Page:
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Catholic Activity: Thanksgiving Day



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In America, the fourth Thursday in November is celebrated as Thanksgiving Day. On this day Americans give thanks to God for all the blessings they have received from Him. Feast Day Cookbook explains the origins of this feast, including the story of the original Thanksgiving feast, and provides many recipes: Indian Pudding, Oysters Rockefeller, Roast Turkey, Wild Rice Stuffing, Cranberry ice, and Marlborough Pudding.


Most of the feast days celebrated in the United States were brought to our country with the traditions of older lands. But of the festivals which belong entirely to us, one is Thanksgiving.

In 1620 when the Mayflower Pilgrims left their ship at Plymouth, they hastened first of all to give thanks to God for their preservation from the perils of the sea. Then they set to work to build a few houses and to sow wheat and barley and peas, helped in their task by friendly Indians who taught them how to use the native fruits and vegetables, the venison and wild fowl, and the many varieties of fish and shellfish which abounded in the coastal waters. One year later, after incredible hardships and the death of many of their number, the Pilgrims again gave thanks, this time for the harvest they had planted and which God had blessed for them.

This idea of giving thanks to God when the harvest is in is, of course, a very ancient custom. Moses commanded the Hebrews to celebrate a harvest festival, and it is still known as Succoth, or the Ingathering, and still celebrated. There were festivals in ancient Greece in honor of Demeter, goddess of the fields, and of Ceres in ancient Rome. The English Harvest Home is also very old.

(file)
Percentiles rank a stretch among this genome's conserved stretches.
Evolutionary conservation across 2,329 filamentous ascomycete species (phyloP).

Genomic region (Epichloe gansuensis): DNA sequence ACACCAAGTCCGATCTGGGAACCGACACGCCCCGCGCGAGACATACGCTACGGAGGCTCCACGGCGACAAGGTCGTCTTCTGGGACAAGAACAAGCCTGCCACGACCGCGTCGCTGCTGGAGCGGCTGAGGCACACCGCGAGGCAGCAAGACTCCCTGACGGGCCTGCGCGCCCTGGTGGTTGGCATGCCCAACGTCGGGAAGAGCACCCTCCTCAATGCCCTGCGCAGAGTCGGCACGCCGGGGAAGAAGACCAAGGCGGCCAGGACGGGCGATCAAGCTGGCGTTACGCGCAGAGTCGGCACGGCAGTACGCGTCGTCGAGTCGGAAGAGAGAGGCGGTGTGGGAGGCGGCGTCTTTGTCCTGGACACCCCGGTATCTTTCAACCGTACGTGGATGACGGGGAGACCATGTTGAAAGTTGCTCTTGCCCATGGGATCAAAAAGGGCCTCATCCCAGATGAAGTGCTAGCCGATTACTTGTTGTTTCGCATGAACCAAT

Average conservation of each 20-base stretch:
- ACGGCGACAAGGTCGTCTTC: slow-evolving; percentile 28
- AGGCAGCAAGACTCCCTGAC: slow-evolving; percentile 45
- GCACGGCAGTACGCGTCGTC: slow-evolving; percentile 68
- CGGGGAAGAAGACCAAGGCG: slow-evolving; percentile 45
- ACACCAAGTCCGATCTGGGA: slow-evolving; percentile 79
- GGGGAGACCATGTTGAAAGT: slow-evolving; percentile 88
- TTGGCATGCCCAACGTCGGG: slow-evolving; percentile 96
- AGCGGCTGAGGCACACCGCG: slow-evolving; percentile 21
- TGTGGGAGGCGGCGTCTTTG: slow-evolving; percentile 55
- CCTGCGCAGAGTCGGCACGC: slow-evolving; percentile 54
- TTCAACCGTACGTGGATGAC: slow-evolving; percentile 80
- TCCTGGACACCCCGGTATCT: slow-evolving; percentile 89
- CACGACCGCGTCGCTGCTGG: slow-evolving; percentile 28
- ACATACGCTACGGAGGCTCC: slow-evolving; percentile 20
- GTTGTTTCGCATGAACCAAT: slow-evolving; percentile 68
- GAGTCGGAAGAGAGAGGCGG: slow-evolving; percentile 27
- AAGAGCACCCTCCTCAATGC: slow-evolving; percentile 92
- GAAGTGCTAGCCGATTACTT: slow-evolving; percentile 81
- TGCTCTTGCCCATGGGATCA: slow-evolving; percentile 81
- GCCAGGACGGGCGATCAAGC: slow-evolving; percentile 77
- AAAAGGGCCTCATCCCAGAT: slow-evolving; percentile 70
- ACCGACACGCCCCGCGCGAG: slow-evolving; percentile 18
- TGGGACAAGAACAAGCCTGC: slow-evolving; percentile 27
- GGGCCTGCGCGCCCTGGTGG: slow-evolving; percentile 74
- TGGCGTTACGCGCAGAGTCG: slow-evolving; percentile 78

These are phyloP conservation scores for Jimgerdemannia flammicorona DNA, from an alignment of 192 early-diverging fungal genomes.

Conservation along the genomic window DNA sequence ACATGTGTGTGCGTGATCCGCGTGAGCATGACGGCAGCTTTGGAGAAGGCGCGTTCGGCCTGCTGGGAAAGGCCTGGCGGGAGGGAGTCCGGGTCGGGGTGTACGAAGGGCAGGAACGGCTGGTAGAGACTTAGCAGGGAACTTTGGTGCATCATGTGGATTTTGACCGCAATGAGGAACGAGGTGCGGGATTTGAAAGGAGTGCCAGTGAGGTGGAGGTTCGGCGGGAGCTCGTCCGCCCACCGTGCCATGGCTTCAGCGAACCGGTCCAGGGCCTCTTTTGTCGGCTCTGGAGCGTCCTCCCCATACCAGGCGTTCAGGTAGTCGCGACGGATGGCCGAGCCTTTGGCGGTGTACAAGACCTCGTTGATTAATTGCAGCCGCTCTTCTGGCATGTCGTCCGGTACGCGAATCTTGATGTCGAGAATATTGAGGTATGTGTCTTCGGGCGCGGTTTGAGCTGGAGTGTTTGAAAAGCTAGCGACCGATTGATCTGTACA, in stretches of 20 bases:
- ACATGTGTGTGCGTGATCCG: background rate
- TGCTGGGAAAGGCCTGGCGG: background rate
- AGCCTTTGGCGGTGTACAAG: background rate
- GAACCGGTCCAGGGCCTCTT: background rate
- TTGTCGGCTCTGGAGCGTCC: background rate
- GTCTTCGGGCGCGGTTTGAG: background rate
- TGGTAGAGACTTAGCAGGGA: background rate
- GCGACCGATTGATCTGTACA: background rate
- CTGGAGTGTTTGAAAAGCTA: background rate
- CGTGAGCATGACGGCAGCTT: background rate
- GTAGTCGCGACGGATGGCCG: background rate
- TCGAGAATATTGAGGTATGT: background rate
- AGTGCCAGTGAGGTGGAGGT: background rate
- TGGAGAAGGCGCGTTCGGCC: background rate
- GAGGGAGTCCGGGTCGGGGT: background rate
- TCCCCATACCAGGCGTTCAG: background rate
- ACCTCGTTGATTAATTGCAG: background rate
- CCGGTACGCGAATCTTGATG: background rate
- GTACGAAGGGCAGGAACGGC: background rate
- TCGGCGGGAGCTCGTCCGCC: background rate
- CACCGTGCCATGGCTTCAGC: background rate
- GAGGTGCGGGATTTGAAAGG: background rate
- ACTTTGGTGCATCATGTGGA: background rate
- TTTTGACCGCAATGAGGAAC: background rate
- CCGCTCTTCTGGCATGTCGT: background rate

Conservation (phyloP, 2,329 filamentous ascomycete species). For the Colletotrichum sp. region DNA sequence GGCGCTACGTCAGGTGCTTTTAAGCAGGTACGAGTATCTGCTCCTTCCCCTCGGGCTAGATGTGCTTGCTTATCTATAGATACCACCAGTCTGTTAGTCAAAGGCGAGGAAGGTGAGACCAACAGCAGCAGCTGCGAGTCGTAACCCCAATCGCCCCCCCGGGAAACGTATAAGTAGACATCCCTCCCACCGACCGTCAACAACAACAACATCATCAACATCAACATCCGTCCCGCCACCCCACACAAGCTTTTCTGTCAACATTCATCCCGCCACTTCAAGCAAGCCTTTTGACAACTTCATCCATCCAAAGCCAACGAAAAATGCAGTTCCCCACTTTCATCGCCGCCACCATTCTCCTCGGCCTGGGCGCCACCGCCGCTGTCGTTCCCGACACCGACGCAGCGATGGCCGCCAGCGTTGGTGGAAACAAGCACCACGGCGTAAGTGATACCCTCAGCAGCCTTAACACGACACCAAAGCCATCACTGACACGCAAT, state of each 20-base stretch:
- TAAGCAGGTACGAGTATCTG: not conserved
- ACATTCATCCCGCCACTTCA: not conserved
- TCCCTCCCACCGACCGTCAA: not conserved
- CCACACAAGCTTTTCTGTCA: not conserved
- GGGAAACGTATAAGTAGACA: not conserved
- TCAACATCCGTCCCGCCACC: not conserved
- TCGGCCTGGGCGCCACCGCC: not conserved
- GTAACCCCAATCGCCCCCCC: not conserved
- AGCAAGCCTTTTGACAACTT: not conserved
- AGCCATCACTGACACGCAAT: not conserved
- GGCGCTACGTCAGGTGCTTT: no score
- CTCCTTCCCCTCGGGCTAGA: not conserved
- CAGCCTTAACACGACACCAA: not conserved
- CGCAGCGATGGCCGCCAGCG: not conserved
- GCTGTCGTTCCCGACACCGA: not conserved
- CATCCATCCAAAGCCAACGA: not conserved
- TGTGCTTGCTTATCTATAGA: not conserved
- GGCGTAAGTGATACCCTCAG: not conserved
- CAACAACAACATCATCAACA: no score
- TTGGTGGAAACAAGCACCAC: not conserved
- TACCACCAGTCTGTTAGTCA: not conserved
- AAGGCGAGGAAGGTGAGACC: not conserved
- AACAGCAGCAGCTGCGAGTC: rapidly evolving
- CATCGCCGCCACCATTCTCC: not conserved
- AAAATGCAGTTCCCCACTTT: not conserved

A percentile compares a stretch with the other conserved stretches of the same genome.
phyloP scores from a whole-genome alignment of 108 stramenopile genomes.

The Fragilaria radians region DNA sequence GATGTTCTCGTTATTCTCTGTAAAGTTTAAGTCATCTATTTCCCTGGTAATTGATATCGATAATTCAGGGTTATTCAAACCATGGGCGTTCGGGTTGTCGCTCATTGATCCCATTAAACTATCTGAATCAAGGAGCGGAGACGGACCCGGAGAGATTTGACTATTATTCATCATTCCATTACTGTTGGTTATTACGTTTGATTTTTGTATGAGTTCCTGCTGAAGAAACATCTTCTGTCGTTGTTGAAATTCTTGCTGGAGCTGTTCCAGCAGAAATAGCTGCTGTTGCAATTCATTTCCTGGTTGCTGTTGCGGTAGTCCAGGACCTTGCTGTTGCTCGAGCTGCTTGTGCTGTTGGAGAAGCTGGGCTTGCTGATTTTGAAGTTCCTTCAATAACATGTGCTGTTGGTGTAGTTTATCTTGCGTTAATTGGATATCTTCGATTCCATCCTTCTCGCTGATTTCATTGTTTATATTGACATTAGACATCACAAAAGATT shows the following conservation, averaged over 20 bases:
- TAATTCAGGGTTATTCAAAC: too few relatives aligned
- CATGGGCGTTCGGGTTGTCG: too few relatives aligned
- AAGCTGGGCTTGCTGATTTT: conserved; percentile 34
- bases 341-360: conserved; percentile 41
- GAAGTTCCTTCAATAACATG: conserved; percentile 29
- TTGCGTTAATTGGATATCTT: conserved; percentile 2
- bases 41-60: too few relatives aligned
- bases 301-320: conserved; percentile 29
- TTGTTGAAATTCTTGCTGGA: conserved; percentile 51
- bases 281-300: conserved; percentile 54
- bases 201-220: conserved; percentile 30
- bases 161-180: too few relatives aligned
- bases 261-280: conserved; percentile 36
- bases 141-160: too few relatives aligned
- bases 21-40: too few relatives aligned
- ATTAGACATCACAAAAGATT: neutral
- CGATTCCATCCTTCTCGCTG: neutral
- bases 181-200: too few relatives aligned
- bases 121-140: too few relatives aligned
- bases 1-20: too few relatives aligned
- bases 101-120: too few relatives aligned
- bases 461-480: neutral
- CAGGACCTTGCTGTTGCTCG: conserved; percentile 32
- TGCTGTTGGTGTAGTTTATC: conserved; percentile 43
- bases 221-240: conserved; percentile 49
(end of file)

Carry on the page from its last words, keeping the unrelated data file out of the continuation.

But all these celebrated plenty, the plenty of years, and the result of years of cultivation of the land. Here in America, settled only briefly on an inhospitable coast and with but a single year of growth behind them, the Pilgrims gave thanks not for the old but for the new, not for the plenty of centuries but for the hard-earned, scanty yield of one year in a strange land.

The first Thanksgiving feast did not lack for guests; in fact, there were many more than the hosts had expected. Massasoit, the Indian chief who had shown much interest in the struggling band from overseas, was invited to the feast and told to bring some of his braves. He appeared accompanied by ninety warriors! The hosts welcomed them as hosts should, even though the unexpected number of guests cut deeply into their supplies laid aside for the coming winter.

The Indians brought gifts for the feast — five deer, quantities of lobsters and eels and wild turkeys. We are told there were very few to prepare this feast for one hundred and forty men. Five women and a few young girls were all that remained of the women who had come on the Mayflower, and this small band prepared the food for three days of feasting.

Among the dishes was one which the Indians had taught the English women to make, called in the Indian tongue sauquetash, from which comes the modern succotash. But the Indian dish was very different from what we understand by that name today. It was more like a soup and an old recipe tells us that it contained two fowl and, in a separate kettle, one-half pound of lean pork and two quarts of white beans. To the kettle containing the fowl were added pieces of corned beef, a turnip, six potatoes. When the meat was tender, it was removed and the two "waters" mixed together. Then four quarts of hulled corn were boiled till tender and added to the soup and the meat of one fowl cut up. The other fowl was served as a separate course with the corned beef and the pork.